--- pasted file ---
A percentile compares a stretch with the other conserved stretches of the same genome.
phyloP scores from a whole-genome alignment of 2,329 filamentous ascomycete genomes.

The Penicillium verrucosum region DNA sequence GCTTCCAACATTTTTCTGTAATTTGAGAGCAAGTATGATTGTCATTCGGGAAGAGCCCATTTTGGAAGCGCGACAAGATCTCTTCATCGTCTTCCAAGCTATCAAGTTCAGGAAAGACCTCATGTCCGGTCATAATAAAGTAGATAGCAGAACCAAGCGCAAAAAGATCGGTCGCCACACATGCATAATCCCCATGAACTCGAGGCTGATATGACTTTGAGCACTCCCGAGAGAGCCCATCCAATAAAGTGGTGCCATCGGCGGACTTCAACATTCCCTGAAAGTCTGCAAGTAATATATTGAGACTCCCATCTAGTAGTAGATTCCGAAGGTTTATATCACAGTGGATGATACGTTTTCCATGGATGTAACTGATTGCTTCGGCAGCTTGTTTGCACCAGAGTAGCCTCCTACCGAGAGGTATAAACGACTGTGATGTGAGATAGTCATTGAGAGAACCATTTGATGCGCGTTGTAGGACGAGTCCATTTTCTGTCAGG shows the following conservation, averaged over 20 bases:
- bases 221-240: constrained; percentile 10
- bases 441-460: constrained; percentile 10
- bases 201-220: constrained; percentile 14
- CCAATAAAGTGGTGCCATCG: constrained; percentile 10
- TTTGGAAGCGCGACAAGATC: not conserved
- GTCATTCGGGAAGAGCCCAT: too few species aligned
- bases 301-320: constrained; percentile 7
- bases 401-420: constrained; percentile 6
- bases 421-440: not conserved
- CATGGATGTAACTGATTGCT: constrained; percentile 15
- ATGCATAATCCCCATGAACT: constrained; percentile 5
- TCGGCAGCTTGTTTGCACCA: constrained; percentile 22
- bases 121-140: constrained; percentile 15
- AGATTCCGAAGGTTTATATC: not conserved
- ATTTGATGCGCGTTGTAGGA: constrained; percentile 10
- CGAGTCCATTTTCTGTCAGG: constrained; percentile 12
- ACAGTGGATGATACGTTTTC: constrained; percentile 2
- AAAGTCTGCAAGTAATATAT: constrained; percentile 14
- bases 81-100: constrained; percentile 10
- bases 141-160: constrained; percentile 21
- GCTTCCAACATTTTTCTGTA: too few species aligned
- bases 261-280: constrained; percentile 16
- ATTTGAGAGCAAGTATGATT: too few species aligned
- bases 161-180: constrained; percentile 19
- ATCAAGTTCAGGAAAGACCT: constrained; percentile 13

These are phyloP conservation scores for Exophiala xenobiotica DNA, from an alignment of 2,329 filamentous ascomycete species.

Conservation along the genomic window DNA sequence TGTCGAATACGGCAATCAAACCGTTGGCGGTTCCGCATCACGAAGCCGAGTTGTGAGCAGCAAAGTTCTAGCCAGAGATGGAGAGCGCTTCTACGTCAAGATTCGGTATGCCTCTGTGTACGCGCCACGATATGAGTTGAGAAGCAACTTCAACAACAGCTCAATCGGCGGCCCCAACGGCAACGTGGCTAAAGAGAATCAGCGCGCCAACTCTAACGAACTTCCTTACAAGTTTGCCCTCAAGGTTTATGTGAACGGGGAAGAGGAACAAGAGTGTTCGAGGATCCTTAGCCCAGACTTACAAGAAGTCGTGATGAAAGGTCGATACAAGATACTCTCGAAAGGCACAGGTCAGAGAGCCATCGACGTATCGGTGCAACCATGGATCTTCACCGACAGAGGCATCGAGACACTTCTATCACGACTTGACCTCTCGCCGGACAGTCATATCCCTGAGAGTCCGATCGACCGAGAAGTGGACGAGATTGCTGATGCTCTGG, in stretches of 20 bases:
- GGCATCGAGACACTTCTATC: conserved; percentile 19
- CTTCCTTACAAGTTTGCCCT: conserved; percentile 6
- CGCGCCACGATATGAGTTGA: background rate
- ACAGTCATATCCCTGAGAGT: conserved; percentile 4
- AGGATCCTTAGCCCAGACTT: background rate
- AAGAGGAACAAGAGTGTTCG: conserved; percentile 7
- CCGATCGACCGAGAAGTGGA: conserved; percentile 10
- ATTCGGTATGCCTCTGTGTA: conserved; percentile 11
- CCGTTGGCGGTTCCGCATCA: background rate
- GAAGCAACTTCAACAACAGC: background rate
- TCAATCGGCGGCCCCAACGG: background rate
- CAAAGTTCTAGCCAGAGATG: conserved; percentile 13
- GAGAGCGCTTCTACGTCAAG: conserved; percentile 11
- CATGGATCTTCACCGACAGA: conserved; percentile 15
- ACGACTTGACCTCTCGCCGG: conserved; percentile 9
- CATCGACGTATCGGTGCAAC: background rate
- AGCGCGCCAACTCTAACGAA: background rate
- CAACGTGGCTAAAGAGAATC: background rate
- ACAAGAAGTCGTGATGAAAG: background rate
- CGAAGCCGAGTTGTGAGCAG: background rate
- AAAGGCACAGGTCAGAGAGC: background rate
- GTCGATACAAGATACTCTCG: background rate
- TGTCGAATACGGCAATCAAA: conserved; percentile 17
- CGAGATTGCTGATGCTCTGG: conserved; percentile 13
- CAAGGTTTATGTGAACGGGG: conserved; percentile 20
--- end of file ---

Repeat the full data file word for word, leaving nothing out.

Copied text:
A percentile compares a stretch with the other conserved stretches of the same genome.
phyloP scores from a whole-genome alignment of 2,329 filamentous ascomycete genomes.

The Penicillium verrucosum region DNA sequence GCTTCCAACATTTTTCTGTAATTTGAGAGCAAGTATGATTGTCATTCGGGAAGAGCCCATTTTGGAAGCGCGACAAGATCTCTTCATCGTCTTCCAAGCTATCAAGTTCAGGAAAGACCTCATGTCCGGTCATAATAAAGTAGATAGCAGAACCAAGCGCAAAAAGATCGGTCGCCACACATGCATAATCCCCATGAACTCGAGGCTGATATGACTTTGAGCACTCCCGAGAGAGCCCATCCAATAAAGTGGTGCCATCGGCGGACTTCAACATTCCCTGAAAGTCTGCAAGTAATATATTGAGACTCCCATCTAGTAGTAGATTCCGAAGGTTTATATCACAGTGGATGATACGTTTTCCATGGATGTAACTGATTGCTTCGGCAGCTTGTTTGCACCAGAGTAGCCTCCTACCGAGAGGTATAAACGACTGTGATGTGAGATAGTCATTGAGAGAACCATTTGATGCGCGTTGTAGGACGAGTCCATTTTCTGTCAGG shows the following conservation, averaged over 20 bases:
- bases 221-240: constrained; percentile 10
- bases 441-460: constrained; percentile 10
- bases 201-220: constrained; percentile 14
- CCAATAAAGTGGTGCCATCG: constrained; percentile 10
- TTTGGAAGCGCGACAAGATC: not conserved
- GTCATTCGGGAAGAGCCCAT: too few species aligned
- bases 301-320: constrained; percentile 7
- bases 401-420: constrained; percentile 6
- bases 421-440: not conserved
- CATGGATGTAACTGATTGCT: constrained; percentile 15
- ATGCATAATCCCCATGAACT: constrained; percentile 5
- TCGGCAGCTTGTTTGCACCA: constrained; percentile 22
- bases 121-140: constrained; percentile 15
- AGATTCCGAAGGTTTATATC: not conserved
- ATTTGATGCGCGTTGTAGGA: constrained; percentile 10
- CGAGTCCATTTTCTGTCAGG: constrained; percentile 12
- ACAGTGGATGATACGTTTTC: constrained; percentile 2
- AAAGTCTGCAAGTAATATAT: constrained; percentile 14
- bases 81-100: constrained; percentile 10
- bases 141-160: constrained; percentile 21
- GCTTCCAACATTTTTCTGTA: too few species aligned
- bases 261-280: constrained; percentile 16
- ATTTGAGAGCAAGTATGATT: too few species aligned
- bases 161-180: constrained; percentile 19
- ATCAAGTTCAGGAAAGACCT: constrained; percentile 13

These are phyloP conservation scores for Exophiala xenobiotica DNA, from an alignment of 2,329 filamentous ascomycete species.

Conservation along the genomic window DNA sequence TGTCGAATACGGCAATCAAACCGTTGGCGGTTCCGCATCACGAAGCCGAGTTGTGAGCAGCAAAGTTCTAGCCAGAGATGGAGAGCGCTTCTACGTCAAGATTCGGTATGCCTCTGTGTACGCGCCACGATATGAGTTGAGAAGCAACTTCAACAACAGCTCAATCGGCGGCCCCAACGGCAACGTGGCTAAAGAGAATCAGCGCGCCAACTCTAACGAACTTCCTTACAAGTTTGCCCTCAAGGTTTATGTGAACGGGGAAGAGGAACAAGAGTGTTCGAGGATCCTTAGCCCAGACTTACAAGAAGTCGTGATGAAAGGTCGATACAAGATACTCTCGAAAGGCACAGGTCAGAGAGCCATCGACGTATCGGTGCAACCATGGATCTTCACCGACAGAGGCATCGAGACACTTCTATCACGACTTGACCTCTCGCCGGACAGTCATATCCCTGAGAGTCCGATCGACCGAGAAGTGGACGAGATTGCTGATGCTCTGG, in stretches of 20 bases:
- GGCATCGAGACACTTCTATC: conserved; percentile 19
- CTTCCTTACAAGTTTGCCCT: conserved; percentile 6
- CGCGCCACGATATGAGTTGA: background rate
- ACAGTCATATCCCTGAGAGT: conserved; percentile 4
- AGGATCCTTAGCCCAGACTT: background rate
- AAGAGGAACAAGAGTGTTCG: conserved; percentile 7
- CCGATCGACCGAGAAGTGGA: conserved; percentile 10
- ATTCGGTATGCCTCTGTGTA: conserved; percentile 11
- CCGTTGGCGGTTCCGCATCA: background rate
- GAAGCAACTTCAACAACAGC: background rate
- TCAATCGGCGGCCCCAACGG: background rate
- CAAAGTTCTAGCCAGAGATG: conserved; percentile 13
- GAGAGCGCTTCTACGTCAAG: conserved; percentile 11
- CATGGATCTTCACCGACAGA: conserved; percentile 15
- ACGACTTGACCTCTCGCCGG: conserved; percentile 9
- CATCGACGTATCGGTGCAAC: background rate
- AGCGCGCCAACTCTAACGAA: background rate
- CAACGTGGCTAAAGAGAATC: background rate
- ACAAGAAGTCGTGATGAAAG: background rate
- CGAAGCCGAGTTGTGAGCAG: background rate
- AAAGGCACAGGTCAGAGAGC: background rate
- GTCGATACAAGATACTCTCG: background rate
- TGTCGAATACGGCAATCAAA: conserved; percentile 17
- CGAGATTGCTGATGCTCTGG: conserved; percentile 13
- CAAGGTTTATGTGAACGGGG: conserved; percentile 20